Chinese army immersion a serious historical threat

GOTCHA - Jarius Bondoc (The Philippine Star) - March 11, 2020 - 12:00am

Throughout history countless battles have been lost by miscalculation. The military cannot afford to belittle reports of up to 3,000 Chinese soldiers on immersion mission in the Philippines.

The source of the info is no mean layman. Sen. Panfilo Lacson had graduated from the elite Philippine Military Academy and officered the Metrocom Intelligence and Security Group. He headed the Presidential Anti-Organized Crime Task Force and the Philippine National Police. As chairman of the Senate committees on national defense and security, and on public order and illegal drugs he is privy to intelligence gatherings by varied credible groups. Intelligence savvy shows in his legislative work. As example, by deep sleuthing in 2010 he pieced together the PNP chopper scam, for which a dozen generals and colonels were dismissed and indicted, along with a presidential spouse. In the past two years he unearthed multibillion-peso pork barrels embedded by two Speakers in the government budget bills, leading to itemized presidential vetoes. Lacson’s staff is adept at vetting raw into usable data.

An unidentified high military officer tried to downplay Lacson’s disclosure. In so doing he only affirmed its seriousness. “More likely there are only 300 People’s Liberation Army operatives in the country,” the officer said. “The 3,000 is an exaggeration. I do not know who Lacson’s source is. But a country that undertakes foreign intelligence operation will not deploy that many, because easily detectable. If China wants to obtain information from another country, it can always employ cyber-espionage, which has less risk of exposure than deploying an army of agents. China has the Ministry of State Security in charge of foreign intelligence, though some operatives come from the PLA.”

Three hundred, he says. That’s still too many soldier-spies from an aggressor neighbor. They are highly trained men of the 2.25-million strong PLA, an adjunct of the Central Military Commission of the Chinese Communist Party. Why, Lenin had sought only “a handful of 50 professional revolutionaries to turn the whole of Russia upside down.”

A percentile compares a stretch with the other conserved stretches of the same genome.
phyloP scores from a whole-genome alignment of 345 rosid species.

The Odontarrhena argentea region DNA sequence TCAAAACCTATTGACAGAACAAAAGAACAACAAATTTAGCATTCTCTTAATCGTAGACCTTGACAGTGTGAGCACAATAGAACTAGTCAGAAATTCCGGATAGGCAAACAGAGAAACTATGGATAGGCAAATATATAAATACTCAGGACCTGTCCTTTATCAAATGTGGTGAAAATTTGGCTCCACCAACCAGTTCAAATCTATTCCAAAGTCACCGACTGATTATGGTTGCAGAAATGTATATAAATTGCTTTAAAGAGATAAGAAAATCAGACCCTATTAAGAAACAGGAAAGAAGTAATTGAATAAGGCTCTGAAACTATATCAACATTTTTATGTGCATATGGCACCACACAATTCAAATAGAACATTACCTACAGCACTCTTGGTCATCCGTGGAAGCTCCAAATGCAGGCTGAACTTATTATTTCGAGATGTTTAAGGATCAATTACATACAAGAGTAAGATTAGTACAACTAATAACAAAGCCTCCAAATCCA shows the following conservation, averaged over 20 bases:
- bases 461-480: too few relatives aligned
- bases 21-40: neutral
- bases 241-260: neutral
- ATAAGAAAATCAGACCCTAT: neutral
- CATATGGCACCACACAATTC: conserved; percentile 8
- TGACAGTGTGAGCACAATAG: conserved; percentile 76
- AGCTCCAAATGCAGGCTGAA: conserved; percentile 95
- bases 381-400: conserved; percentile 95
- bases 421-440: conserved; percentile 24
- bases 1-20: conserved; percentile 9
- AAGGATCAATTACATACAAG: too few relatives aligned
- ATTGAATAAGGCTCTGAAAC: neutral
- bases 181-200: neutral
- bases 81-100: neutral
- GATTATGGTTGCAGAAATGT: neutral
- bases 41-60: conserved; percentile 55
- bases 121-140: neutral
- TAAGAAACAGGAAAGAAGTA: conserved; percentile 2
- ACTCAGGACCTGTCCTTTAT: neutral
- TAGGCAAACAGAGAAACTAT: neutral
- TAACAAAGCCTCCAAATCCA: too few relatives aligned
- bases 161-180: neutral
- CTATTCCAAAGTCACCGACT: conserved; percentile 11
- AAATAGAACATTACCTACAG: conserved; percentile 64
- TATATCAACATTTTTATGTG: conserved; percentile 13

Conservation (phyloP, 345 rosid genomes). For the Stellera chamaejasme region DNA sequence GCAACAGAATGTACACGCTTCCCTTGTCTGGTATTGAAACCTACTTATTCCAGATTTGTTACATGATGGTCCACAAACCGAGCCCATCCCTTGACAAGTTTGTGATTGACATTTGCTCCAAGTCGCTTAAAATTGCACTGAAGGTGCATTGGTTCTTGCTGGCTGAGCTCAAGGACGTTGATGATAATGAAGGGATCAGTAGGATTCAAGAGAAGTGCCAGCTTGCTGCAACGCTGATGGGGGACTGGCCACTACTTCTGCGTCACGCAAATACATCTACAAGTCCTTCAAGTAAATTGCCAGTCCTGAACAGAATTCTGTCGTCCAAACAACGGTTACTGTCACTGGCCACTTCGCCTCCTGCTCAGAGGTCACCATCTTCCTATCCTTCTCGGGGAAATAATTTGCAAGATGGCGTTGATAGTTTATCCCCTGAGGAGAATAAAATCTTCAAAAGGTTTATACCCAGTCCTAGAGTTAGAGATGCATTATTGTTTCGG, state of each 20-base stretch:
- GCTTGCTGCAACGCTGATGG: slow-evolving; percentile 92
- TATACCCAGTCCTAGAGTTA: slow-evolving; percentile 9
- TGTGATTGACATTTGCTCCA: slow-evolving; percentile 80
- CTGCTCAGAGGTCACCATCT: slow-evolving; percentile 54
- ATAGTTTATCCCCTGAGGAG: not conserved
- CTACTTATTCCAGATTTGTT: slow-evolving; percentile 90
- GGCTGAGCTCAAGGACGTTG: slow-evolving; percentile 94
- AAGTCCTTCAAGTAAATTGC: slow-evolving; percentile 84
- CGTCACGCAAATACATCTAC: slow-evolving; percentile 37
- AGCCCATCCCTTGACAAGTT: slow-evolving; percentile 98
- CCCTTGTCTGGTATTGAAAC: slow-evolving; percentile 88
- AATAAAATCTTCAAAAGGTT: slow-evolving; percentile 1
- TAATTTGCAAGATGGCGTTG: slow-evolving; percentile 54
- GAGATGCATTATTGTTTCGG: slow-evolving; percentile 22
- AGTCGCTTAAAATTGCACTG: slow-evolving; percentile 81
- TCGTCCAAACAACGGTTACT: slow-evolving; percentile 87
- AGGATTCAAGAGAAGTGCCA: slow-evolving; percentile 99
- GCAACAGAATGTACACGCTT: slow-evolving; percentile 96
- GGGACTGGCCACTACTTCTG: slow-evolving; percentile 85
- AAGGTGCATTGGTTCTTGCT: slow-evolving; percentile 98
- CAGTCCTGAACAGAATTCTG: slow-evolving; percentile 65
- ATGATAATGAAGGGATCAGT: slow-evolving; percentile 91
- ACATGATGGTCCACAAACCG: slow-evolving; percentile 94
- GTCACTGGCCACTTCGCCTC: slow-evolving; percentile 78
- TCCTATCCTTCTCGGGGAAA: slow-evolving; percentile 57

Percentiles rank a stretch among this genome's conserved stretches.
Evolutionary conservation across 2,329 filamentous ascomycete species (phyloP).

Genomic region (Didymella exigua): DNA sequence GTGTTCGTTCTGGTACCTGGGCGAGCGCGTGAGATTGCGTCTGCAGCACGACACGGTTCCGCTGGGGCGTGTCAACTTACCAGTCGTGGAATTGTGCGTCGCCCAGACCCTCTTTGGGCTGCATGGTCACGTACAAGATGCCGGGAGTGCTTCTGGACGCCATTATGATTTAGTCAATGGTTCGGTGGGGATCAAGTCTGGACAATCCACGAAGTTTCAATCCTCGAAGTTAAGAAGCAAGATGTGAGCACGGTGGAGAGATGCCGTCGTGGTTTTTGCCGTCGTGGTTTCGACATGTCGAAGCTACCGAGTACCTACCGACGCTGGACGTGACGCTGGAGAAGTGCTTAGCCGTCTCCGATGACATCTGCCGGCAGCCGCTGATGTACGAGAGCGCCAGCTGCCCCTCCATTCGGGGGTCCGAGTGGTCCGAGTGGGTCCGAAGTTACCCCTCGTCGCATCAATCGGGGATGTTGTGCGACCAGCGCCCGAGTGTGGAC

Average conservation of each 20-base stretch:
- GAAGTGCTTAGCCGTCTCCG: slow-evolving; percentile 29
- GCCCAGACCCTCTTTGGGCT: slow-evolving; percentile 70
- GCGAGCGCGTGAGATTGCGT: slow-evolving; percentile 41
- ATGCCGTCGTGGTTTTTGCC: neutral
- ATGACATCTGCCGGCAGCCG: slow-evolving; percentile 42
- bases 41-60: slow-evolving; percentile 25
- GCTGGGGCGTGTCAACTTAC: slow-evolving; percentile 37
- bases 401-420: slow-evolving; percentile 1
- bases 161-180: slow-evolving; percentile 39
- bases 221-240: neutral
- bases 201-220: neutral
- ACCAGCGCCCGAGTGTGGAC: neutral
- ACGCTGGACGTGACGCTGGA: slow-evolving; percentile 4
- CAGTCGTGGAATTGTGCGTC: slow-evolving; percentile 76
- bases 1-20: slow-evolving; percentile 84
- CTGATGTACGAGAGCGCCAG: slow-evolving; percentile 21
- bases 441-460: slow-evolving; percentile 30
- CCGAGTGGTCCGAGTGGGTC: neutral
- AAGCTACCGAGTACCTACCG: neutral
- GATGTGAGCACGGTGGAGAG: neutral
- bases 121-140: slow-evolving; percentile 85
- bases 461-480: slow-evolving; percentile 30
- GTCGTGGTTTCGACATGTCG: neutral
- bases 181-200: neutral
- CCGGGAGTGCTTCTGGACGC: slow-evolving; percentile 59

Who and where are those 300, if not 3,000, PLAs? What illegalities are they up to? Which military or civilian facility, public utility, dam, power plant, transmission station, seaport, airport, telecom tower, radio-TV transmitter, or hospital are they assigned to sabotage? China covets Philippine marine and mineral resources. It has aggressed Filipinos in the West Philippine Sea; poached fish and corals; occupied Scarborough Shoal; concreted seven reefs into island fortresses; leveled mountains in Zambales, Samar, and Agusan for nickel; and even explored Benham Rise on the Pacific side. Those are grave threats to national security.

Military immersion in World War II was the surreptitious fielding of soldiers to a target country’s civilian communities prior to invasion. The Japanese Imperial Army dispatched to the Philippines hundreds of Kempeitai undercover policemen, disguised as merchants and workers, to gather various data. They surfaced during the Occupation as tormentors of Filipino resistance fighters and patriots.

It is different from today’s student immersion in which university youths worldwide are sent to communities or factories to expose them to different lifestyles or familiarize them with the workplace. Speaking of which, the Army hotly is monitoring Manila university students recruited by the communist New People’s Army for “countryside immersion.” If it’s so concerned that those students might become cadres of Marxism-Leninism-Mao Tse-tung Thought, then all the more it should track down trained spies of the original MLMTT Party in China.

Three thousand or 300 is alarming though not surprising. The Chinese military is used to operating in big numbers. In the Korean War, Beijing ordered wave upon wave of Red Army troops to attack enemy forces. In 2018-2019 it swarmed Pag-Asa Island in Palawan with up to 625 fisheries militia launches to prevent Filipino sailors and fishermen from setting foot on newly emergent Sandy Cay two kilometers away.

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Catch Sapol radio show, Saturdays, 8-10 a.m., DWIZ (882-AM).

Gotcha archives: www.philstar.com/columns/134276/gotcha

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